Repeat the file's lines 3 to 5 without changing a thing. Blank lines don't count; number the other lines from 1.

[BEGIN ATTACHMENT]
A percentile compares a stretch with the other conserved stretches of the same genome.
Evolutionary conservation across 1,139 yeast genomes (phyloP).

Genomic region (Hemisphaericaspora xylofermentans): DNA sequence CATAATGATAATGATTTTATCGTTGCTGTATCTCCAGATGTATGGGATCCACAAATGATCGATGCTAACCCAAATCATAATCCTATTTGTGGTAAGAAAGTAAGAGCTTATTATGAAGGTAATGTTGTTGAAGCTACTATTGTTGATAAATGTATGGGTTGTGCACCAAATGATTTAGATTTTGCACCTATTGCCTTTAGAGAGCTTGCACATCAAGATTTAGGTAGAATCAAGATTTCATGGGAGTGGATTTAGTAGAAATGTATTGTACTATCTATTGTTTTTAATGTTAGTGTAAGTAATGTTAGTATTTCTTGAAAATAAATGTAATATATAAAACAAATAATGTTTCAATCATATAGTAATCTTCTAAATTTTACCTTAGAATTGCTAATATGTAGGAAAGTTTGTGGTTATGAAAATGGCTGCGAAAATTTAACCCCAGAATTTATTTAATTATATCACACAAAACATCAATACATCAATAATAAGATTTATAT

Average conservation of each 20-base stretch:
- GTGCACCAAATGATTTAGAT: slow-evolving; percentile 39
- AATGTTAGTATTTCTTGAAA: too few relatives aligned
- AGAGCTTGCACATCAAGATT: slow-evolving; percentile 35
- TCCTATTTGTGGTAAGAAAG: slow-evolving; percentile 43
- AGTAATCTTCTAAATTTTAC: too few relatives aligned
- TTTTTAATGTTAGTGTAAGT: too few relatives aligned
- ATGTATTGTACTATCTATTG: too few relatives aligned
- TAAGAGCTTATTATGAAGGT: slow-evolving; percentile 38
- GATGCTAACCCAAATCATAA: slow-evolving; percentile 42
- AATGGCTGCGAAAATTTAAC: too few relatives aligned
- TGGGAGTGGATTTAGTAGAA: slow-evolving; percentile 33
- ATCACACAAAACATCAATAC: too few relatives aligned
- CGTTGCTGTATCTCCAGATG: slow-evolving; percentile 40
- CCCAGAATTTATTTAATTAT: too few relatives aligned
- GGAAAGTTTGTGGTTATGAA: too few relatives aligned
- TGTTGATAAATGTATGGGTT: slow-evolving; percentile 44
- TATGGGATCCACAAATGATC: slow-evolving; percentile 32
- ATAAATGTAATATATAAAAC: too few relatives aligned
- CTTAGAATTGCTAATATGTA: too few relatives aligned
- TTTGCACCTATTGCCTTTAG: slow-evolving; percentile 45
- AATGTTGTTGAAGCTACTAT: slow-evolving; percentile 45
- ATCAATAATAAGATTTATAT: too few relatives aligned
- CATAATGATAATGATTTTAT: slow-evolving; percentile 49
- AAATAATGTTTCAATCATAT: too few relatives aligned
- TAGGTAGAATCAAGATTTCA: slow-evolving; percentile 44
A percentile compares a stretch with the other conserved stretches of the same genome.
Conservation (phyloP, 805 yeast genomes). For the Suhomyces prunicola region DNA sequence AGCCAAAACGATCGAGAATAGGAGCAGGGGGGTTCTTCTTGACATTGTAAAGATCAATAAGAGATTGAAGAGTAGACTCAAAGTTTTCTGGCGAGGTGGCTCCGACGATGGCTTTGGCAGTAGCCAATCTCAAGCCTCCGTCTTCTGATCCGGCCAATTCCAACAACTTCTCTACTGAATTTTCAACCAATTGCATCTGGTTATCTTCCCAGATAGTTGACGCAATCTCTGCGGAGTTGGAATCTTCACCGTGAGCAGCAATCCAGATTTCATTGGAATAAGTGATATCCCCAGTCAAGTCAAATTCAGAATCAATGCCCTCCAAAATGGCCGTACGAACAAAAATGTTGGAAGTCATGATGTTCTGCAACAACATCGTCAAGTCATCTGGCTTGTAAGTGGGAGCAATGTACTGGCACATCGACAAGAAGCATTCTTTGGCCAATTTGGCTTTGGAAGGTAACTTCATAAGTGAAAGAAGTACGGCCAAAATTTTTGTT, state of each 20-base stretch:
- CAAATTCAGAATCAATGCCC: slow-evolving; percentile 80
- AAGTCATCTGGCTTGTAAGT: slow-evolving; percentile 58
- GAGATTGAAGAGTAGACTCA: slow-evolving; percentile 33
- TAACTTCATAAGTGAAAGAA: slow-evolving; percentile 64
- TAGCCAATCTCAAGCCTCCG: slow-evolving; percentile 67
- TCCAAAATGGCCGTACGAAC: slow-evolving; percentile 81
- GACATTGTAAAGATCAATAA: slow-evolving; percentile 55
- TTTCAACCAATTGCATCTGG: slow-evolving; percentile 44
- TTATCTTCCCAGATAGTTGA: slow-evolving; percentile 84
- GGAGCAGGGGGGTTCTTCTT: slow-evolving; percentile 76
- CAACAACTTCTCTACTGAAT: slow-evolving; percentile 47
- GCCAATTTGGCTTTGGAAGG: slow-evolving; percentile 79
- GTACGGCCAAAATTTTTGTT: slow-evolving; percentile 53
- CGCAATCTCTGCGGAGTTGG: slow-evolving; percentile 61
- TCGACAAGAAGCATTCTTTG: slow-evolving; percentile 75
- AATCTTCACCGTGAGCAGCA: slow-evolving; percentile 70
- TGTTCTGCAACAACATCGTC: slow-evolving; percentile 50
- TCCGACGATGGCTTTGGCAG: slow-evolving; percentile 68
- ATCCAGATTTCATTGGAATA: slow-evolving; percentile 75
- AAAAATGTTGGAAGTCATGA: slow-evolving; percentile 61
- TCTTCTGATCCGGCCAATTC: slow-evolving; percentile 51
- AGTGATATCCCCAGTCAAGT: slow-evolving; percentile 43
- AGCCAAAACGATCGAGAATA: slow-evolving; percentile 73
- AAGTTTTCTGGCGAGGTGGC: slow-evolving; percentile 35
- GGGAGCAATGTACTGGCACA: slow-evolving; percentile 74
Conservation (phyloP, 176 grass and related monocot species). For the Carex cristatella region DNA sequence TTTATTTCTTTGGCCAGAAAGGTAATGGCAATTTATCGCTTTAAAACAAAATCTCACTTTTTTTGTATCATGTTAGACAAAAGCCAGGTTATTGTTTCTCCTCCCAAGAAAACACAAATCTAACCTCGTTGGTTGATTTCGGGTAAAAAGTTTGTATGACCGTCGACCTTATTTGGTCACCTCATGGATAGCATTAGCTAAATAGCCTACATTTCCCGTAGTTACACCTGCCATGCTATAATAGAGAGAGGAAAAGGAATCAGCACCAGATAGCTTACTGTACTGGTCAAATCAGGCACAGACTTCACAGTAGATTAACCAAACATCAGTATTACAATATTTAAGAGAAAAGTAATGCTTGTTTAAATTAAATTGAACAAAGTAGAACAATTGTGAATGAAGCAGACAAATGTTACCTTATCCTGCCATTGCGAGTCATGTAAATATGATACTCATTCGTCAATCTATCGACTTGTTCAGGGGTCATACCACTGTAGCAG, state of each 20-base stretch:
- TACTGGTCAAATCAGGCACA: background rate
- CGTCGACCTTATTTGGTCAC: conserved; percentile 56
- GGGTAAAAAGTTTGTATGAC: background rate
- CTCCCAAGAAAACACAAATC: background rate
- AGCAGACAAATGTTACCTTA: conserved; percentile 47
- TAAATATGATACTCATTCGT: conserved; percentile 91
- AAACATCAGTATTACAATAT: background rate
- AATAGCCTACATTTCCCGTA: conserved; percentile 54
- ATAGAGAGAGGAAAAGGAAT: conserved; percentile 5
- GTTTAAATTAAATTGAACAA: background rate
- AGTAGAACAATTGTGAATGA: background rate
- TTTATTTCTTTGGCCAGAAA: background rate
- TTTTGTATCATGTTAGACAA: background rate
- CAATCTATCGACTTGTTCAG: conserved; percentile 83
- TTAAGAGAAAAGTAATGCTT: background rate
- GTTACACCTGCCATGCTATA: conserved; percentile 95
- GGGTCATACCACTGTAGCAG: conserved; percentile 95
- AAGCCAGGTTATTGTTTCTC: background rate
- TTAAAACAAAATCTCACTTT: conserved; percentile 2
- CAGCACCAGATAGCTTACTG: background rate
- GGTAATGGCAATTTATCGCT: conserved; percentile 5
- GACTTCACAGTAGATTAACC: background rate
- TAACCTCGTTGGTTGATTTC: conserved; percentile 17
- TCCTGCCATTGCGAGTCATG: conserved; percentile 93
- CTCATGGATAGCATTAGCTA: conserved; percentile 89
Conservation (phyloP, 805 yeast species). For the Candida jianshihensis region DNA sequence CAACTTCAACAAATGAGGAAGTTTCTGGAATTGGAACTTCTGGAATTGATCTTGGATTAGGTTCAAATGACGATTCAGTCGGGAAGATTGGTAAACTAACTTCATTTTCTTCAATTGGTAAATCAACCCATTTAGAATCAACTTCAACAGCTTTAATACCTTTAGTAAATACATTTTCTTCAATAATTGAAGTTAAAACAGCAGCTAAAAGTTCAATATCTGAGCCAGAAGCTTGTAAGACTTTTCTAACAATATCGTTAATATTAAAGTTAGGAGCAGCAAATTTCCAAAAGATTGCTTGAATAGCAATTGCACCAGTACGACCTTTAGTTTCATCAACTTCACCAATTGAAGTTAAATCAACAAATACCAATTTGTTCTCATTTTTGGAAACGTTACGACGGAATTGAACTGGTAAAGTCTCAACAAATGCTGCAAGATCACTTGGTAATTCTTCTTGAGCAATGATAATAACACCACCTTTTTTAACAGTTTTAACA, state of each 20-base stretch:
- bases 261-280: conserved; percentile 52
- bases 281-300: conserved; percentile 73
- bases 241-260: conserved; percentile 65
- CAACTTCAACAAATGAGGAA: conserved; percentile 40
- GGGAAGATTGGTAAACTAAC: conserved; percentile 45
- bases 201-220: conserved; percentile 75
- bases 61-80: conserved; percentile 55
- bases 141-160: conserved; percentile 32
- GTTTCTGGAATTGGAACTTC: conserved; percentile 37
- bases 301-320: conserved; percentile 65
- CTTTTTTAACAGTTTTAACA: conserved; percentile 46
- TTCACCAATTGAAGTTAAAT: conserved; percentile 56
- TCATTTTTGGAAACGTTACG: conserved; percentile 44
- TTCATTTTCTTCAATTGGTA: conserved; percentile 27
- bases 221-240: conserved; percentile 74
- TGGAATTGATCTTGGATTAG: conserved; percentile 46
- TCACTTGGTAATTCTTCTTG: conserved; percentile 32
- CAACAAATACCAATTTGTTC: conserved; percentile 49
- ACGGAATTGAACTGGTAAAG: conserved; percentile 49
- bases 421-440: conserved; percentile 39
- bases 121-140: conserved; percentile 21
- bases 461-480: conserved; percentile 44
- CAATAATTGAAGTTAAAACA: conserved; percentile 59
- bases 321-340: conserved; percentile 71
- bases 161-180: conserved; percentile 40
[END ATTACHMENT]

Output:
Genomic region (Hemisphaericaspora xylofermentans): DNA sequence CATAATGATAATGATTTTATCGTTGCTGTATCTCCAGATGTATGGGATCCACAAATGATCGATGCTAACCCAAATCATAATCCTATTTGTGGTAAGAAAGTAAGAGCTTATTATGAAGGTAATGTTGTTGAAGCTACTATTGTTGATAAATGTATGGGTTGTGCACCAAATGATTTAGATTTTGCACCTATTGCCTTTAGAGAGCTTGCACATCAAGATTTAGGTAGAATCAAGATTTCATGGGAGTGGATTTAGTAGAAATGTATTGTACTATCTATTGTTTTTAATGTTAGTGTAAGTAATGTTAGTATTTCTTGAAAATAAATGTAATATATAAAACAAATAATGTTTCAATCATATAGTAATCTTCTAAATTTTACCTTAGAATTGCTAATATGTAGGAAAGTTTGTGGTTATGAAAATGGCTGCGAAAATTTAACCCCAGAATTTATTTAATTATATCACACAAAACATCAATACATCAATAATAAGATTTATAT

Average conservation of each 20-base stretch:
- GTGCACCAAATGATTTAGAT: slow-evolving; percentile 39